If AdWords aged at the same pace as a human it would currently be utilizing a learner’s permit and preparing for an upcoming driver’s exam. Furthermore, this “teenager” would have been sporting the same semi-outdated style since the second grade. Fortunately at just over 15 years old, the primary paid search platform is slated to undergo its first complete design overhaul since 2008.

Per Monday’s announcement via Google, the AdWords interface will receive a full-scale redesign in order to accommodate changes in consumer search behavior and the ever-increasing importance of mobile traffic. According to the announcement, a rise in complexity within the paid search world has inspired a need to reimagine AdWords while ensuring that it is as “relevant for the next 15 years as the first 15.”

While the necessity for such an overhaul remains clear to Google, updated features are aimed at providing remedies identified by the advertisers themselves. Following these customer insights, user studies, and refinement tests, Google’s product team specified three key focus areas for the platform redesign:

  • AdWords will have an increased emphasis on your business and less on Google’s product. While this assertion is certainly broad in scope, the announcement indicates a desire to help advertisers efficiently and effectively optimize their campaigns based on unique marketing objectives. The redesign will seek to streamline the user experience for any task ranging from how business goals are expressed in the way an advertiser measures and manages their ads.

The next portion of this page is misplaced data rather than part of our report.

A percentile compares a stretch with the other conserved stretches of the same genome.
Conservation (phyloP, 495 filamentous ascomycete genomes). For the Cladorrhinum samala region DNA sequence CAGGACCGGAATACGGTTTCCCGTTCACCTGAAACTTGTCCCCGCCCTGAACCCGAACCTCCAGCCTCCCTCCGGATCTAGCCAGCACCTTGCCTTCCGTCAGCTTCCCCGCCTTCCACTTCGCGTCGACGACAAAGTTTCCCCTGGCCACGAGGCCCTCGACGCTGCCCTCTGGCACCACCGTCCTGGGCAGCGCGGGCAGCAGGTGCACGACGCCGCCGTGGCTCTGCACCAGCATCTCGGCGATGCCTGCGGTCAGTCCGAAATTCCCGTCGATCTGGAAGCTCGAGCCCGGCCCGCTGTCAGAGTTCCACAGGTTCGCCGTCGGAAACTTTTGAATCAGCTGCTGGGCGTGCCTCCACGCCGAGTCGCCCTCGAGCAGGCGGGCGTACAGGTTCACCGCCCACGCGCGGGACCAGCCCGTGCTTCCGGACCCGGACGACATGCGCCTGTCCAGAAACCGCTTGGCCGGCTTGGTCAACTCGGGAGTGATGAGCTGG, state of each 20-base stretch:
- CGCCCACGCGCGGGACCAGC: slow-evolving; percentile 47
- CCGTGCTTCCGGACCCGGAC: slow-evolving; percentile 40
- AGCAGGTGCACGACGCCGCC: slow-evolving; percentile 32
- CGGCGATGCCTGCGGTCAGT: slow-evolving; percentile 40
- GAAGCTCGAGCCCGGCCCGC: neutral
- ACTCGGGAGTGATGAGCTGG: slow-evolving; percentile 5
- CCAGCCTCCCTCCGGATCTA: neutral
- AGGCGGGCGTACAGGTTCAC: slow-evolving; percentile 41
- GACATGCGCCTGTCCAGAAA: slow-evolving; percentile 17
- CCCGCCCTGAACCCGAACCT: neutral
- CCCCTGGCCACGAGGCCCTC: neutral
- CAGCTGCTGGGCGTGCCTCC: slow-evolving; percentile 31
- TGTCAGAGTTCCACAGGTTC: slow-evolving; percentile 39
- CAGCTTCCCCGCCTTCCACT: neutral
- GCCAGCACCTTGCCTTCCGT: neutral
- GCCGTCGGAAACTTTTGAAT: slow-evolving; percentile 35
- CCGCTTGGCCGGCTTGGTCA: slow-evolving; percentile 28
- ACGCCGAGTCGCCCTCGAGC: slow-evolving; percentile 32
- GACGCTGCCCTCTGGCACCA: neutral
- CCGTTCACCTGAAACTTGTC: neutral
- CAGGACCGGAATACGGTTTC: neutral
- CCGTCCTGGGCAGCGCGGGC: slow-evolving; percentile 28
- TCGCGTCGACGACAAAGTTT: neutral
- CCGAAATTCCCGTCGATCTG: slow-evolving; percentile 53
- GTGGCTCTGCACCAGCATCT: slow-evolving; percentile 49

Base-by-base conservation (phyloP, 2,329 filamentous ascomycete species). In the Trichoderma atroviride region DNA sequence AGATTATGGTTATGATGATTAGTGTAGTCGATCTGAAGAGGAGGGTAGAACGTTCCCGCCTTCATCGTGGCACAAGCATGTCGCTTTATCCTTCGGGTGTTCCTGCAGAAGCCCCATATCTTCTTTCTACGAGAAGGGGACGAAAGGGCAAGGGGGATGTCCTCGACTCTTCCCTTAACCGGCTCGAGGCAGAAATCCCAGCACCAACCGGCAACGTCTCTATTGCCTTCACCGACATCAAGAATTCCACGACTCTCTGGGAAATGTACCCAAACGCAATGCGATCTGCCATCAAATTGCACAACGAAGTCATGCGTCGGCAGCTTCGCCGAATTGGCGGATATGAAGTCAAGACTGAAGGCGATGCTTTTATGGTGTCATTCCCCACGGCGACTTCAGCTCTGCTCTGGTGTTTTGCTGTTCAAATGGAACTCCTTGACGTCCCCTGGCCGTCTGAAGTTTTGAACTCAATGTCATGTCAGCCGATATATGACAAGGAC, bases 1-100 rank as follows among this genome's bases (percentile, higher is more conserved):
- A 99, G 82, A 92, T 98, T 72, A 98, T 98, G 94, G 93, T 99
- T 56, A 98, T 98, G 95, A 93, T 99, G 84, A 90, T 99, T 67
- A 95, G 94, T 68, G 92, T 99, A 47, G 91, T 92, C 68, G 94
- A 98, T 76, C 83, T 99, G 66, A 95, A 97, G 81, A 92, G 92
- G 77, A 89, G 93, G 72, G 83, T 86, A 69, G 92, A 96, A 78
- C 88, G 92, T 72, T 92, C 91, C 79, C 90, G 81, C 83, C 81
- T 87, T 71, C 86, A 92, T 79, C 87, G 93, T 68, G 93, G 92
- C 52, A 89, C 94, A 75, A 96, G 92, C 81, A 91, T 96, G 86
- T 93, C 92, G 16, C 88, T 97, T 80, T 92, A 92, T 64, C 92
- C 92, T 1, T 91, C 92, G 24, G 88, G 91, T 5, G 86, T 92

• The interface will aim to provide valuable data with maximal convenience. While most experienced paid search advertisers have little trouble organizing and accruing actionable data for their clients, many would agree that the process can often time be less than user-friendly. The upcoming changes will refine this process through easily accessible reports that accurately reflect performance within a given segment.
  • Aid advertisers with simple yet powerful tools. Through these additional resources, AdWords suggests that an individual will be able to do more in less time. Completion of important tasks such as ad extension audits or report building will be benefitted from less clutter and more intuitive workflows.

How Will These Changes Appear?

Ultimately, specifics within the announcement are limited, however, the provided screenshot from below does help to fill in some of the gaps. For one, campaigns and ad groups are shown in the left-hand navigation bar much like they are now. However clicking on a given campaigns brings up a dashboard view referred to as the “Overview Screen”. These will be available at campaign, ad group, and ad levels in order to supply a more thorough visualization of performance.


Additional changes visible within the screenshot include a relocation of secondary navigations tabs. Navigation for ads, extensions, and keywords are to the left-hand side of the screen parallel with the primary navigation. The aesthetic inspiration for the redesign is based on Material Design, which is the primary design language at the heart of other Google Apps such as Map, Search, and Gmail.

Despite the ambitious design changes, campaigns will run the same as before with no required upgrades or necessary migrations. The build will continue through the remainder of 2016 and into 2017 with continual updates based upon feedback. Google will reach out to advertisers directly to begin the testing process based on a number of factors.